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Yoga for anxiety and depression – a literature review

Chandra Nanthakumar (Faculty of Foundation Studies, HELP University, Kuala Lumpur, Malaysia)

The Journal of Mental Health Training, Education and Practice

ISSN: 1755-6228

Article publication date: 18 February 2020

Issue publication date: 12 May 2020




The purpose of this paper is to investigate the effectiveness of classical yoga not only as a complementary therapy but also as a viable option in the management of anxiety and depression.


Papers were retrieved using a combination of databases including PubMed/MEDLINE and PsycINFO.


The findings revealed that the practice of yoga as complementary therapy and also as a stand-alone therapy is effective in managing and reducing anxiety and depression.

Research limitations/implications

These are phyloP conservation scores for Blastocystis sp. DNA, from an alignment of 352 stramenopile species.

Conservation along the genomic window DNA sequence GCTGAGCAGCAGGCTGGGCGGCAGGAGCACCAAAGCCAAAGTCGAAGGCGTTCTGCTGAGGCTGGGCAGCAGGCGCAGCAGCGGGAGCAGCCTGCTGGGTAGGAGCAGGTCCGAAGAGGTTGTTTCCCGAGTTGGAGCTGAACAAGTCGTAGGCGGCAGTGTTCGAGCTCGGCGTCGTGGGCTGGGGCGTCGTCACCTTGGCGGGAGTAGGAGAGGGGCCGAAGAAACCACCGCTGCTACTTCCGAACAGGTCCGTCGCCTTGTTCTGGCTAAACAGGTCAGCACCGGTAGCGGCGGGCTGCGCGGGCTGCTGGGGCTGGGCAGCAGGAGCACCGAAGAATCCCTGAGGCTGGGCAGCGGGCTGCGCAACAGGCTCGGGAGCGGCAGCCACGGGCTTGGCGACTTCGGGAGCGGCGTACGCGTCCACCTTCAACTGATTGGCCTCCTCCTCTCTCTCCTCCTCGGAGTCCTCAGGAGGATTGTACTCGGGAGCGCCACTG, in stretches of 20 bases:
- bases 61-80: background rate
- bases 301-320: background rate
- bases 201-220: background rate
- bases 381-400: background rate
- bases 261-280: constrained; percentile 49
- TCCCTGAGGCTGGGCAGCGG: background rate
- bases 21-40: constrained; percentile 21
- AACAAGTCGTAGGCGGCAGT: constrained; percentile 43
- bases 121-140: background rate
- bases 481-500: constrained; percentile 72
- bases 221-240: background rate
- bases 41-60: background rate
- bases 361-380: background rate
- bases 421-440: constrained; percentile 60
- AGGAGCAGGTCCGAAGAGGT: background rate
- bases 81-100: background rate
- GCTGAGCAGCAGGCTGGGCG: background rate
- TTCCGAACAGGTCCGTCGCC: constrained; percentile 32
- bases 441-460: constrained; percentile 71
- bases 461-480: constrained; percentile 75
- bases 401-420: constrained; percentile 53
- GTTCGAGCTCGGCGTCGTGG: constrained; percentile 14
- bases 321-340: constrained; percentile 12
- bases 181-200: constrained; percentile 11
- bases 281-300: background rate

All the studies reviewed in this paper were methodologically limited in terms of sample size, sample heterogeneity, yoga intervention styles, duration of practice and teaching methods. Further research is needed to address key areas such as how much yoga is needed per week, duration of each class and specifically the types of asanas and pranayama to practise to bring about change in the anxiety and depressive states.

Practical implications

This review has provided substantial insight to yoga as a complementary and/or stand-alone therapy for anxiety and depression which is much needed in this contemporary society. The Malaysian community especially teenagers and adults, should consider incorporating yoga as part of their daily routine to experience and reap its benefits. It is suggested that yoga be included as part of the physical education curriculum in learning institutions and as a recreational activity for staff in public and private organisations.


The findings of this review provide an avenue for victims to cope with and manage anxiety and depression through the practice of yoga.



Nanthakumar, C. (2020), "Yoga for anxiety and depression – a literature review", The Journal of Mental Health Training, Education and Practice, Vol. 15 No. 3, pp. 157-169.



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